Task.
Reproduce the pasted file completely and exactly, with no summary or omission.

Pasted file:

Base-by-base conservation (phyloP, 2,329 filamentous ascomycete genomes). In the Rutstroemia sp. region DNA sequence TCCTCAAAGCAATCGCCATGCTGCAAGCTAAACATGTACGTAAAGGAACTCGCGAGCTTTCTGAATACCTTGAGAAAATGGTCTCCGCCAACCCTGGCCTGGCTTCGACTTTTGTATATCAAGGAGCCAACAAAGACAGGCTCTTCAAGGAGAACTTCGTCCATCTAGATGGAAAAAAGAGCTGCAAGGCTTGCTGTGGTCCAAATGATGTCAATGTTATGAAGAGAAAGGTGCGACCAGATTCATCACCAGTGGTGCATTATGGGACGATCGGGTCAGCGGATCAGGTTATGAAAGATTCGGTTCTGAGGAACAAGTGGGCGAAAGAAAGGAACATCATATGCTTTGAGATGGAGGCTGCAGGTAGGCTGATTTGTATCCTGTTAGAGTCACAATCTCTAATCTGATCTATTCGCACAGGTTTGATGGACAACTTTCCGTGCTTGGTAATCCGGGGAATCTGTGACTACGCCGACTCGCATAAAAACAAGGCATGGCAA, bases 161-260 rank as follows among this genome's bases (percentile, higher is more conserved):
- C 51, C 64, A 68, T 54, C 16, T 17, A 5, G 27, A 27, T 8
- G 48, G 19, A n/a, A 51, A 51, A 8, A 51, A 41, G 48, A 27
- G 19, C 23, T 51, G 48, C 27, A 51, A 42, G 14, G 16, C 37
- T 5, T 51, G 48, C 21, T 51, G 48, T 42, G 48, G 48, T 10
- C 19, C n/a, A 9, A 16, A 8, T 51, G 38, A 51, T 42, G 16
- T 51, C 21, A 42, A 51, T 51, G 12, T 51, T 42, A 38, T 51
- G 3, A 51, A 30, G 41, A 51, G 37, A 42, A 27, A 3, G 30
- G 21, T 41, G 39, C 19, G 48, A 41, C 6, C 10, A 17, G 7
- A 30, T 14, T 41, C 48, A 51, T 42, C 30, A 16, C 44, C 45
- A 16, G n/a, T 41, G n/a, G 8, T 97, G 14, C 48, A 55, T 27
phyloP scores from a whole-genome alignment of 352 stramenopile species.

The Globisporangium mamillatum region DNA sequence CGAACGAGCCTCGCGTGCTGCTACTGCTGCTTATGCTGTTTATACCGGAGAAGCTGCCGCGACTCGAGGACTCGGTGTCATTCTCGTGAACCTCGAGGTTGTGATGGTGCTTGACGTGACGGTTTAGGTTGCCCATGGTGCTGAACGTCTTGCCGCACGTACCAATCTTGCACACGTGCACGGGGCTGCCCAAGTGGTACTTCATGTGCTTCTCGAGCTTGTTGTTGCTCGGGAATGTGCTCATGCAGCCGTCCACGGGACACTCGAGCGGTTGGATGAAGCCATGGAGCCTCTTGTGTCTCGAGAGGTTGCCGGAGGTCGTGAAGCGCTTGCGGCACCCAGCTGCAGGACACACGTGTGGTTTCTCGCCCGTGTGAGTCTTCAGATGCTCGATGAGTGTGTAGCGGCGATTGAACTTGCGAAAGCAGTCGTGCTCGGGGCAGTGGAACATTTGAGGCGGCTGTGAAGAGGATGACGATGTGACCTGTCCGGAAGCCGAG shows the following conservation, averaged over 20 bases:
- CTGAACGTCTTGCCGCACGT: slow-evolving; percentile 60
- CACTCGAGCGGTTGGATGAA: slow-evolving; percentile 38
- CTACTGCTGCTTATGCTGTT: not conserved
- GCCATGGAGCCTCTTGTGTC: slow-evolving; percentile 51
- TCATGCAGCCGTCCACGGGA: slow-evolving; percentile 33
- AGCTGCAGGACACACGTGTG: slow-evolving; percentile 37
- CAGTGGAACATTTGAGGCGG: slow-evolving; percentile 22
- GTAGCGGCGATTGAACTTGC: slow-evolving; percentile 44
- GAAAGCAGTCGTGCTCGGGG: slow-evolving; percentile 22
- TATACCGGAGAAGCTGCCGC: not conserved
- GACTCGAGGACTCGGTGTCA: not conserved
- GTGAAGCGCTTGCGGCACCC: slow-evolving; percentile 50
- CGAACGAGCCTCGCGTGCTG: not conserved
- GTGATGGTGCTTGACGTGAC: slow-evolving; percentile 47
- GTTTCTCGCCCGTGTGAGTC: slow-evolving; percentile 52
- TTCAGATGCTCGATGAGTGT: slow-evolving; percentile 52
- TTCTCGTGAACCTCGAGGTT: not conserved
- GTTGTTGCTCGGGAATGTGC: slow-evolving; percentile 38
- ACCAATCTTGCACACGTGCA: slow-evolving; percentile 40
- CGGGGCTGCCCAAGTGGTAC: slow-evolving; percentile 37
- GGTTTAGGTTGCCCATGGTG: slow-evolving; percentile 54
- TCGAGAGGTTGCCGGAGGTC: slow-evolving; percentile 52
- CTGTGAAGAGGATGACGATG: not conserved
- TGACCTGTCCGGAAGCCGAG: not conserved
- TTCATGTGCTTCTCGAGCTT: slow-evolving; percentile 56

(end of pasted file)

Base-by-base conservation (phyloP, 2,329 filamentous ascomycete genomes). In the Rutstroemia sp. region DNA sequence TCCTCAAAGCAATCGCCATGCTGCAAGCTAAACATGTACGTAAAGGAACTCGCGAGCTTTCTGAATACCTTGAGAAAATGGTCTCCGCCAACCCTGGCCTGGCTTCGACTTTTGTATATCAAGGAGCCAACAAAGACAGGCTCTTCAAGGAGAACTTCGTCCATCTAGATGGAAAAAAGAGCTGCAAGGCTTGCTGTGGTCCAAATGATGTCAATGTTATGAAGAGAAAGGTGCGACCAGATTCATCACCAGTGGTGCATTATGGGACGATCGGGTCAGCGGATCAGGTTATGAAAGATTCGGTTCTGAGGAACAAGTGGGCGAAAGAAAGGAACATCATATGCTTTGAGATGGAGGCTGCAGGTAGGCTGATTTGTATCCTGTTAGAGTCACAATCTCTAATCTGATCTATTCGCACAGGTTTGATGGACAACTTTCCGTGCTTGGTAATCCGGGGAATCTGTGACTACGCCGACTCGCATAAAAACAAGGCATGGCAA, bases 161-260 rank as follows among this genome's bases (percentile, higher is more conserved):
- C 51, C 64, A 68, T 54, C 16, T 17, A 5, G 27, A 27, T 8
- G 48, G 19, A n/a, A 51, A 51, A 8, A 51, A 41, G 48, A 27
- G 19, C 23, T 51, G 48, C 27, A 51, A 42, G 14, G 16, C 37
- T 5, T 51, G 48, C 21, T 51, G 48, T 42, G 48, G 48, T 10
- C 19, C n/a, A 9, A 16, A 8, T 51, G 38, A 51, T 42, G 16
- T 51, C 21, A 42, A 51, T 51, G 12, T 51, T 42, A 38, T 51
- G 3, A 51, A 30, G 41, A 51, G 37, A 42, A 27, A 3, G 30
- G 21, T 41, G 39, C 19, G 48, A 41, C 6, C 10, A 17, G 7
- A 30, T 14, T 41, C 48, A 51, T 42, C 30, A 16, C 44, C 45
- A 16, G n/a, T 41, G n/a, G 8, T 97, G 14, C 48, A 55, T 27
phyloP scores from a whole-genome alignment of 352 stramenopile species.

The Globisporangium mamillatum region DNA sequence CGAACGAGCCTCGCGTGCTGCTACTGCTGCTTATGCTGTTTATACCGGAGAAGCTGCCGCGACTCGAGGACTCGGTGTCATTCTCGTGAACCTCGAGGTTGTGATGGTGCTTGACGTGACGGTTTAGGTTGCCCATGGTGCTGAACGTCTTGCCGCACGTACCAATCTTGCACACGTGCACGGGGCTGCCCAAGTGGTACTTCATGTGCTTCTCGAGCTTGTTGTTGCTCGGGAATGTGCTCATGCAGCCGTCCACGGGACACTCGAGCGGTTGGATGAAGCCATGGAGCCTCTTGTGTCTCGAGAGGTTGCCGGAGGTCGTGAAGCGCTTGCGGCACCCAGCTGCAGGACACACGTGTGGTTTCTCGCCCGTGTGAGTCTTCAGATGCTCGATGAGTGTGTAGCGGCGATTGAACTTGCGAAAGCAGTCGTGCTCGGGGCAGTGGAACATTTGAGGCGGCTGTGAAGAGGATGACGATGTGACCTGTCCGGAAGCCGAG shows the following conservation, averaged over 20 bases:
- CTGAACGTCTTGCCGCACGT: slow-evolving; percentile 60
- CACTCGAGCGGTTGGATGAA: slow-evolving; percentile 38
- CTACTGCTGCTTATGCTGTT: not conserved
- GCCATGGAGCCTCTTGTGTC: slow-evolving; percentile 51
- TCATGCAGCCGTCCACGGGA: slow-evolving; percentile 33
- AGCTGCAGGACACACGTGTG: slow-evolving; percentile 37
- CAGTGGAACATTTGAGGCGG: slow-evolving; percentile 22
- GTAGCGGCGATTGAACTTGC: slow-evolving; percentile 44
- GAAAGCAGTCGTGCTCGGGG: slow-evolving; percentile 22
- TATACCGGAGAAGCTGCCGC: not conserved
- GACTCGAGGACTCGGTGTCA: not conserved
- GTGAAGCGCTTGCGGCACCC: slow-evolving; percentile 50
- CGAACGAGCCTCGCGTGCTG: not conserved
- GTGATGGTGCTTGACGTGAC: slow-evolving; percentile 47
- GTTTCTCGCCCGTGTGAGTC: slow-evolving; percentile 52
- TTCAGATGCTCGATGAGTGT: slow-evolving; percentile 52
- TTCTCGTGAACCTCGAGGTT: not conserved
- GTTGTTGCTCGGGAATGTGC: slow-evolving; percentile 38
- ACCAATCTTGCACACGTGCA: slow-evolving; percentile 40
- CGGGGCTGCCCAAGTGGTAC: slow-evolving; percentile 37
- GGTTTAGGTTGCCCATGGTG: slow-evolving; percentile 54
- TCGAGAGGTTGCCGGAGGTC: slow-evolving; percentile 52
- CTGTGAAGAGGATGACGATG: not conserved
- TGACCTGTCCGGAAGCCGAG: not conserved
- TTCATGTGCTTCTCGAGCTT: slow-evolving; percentile 56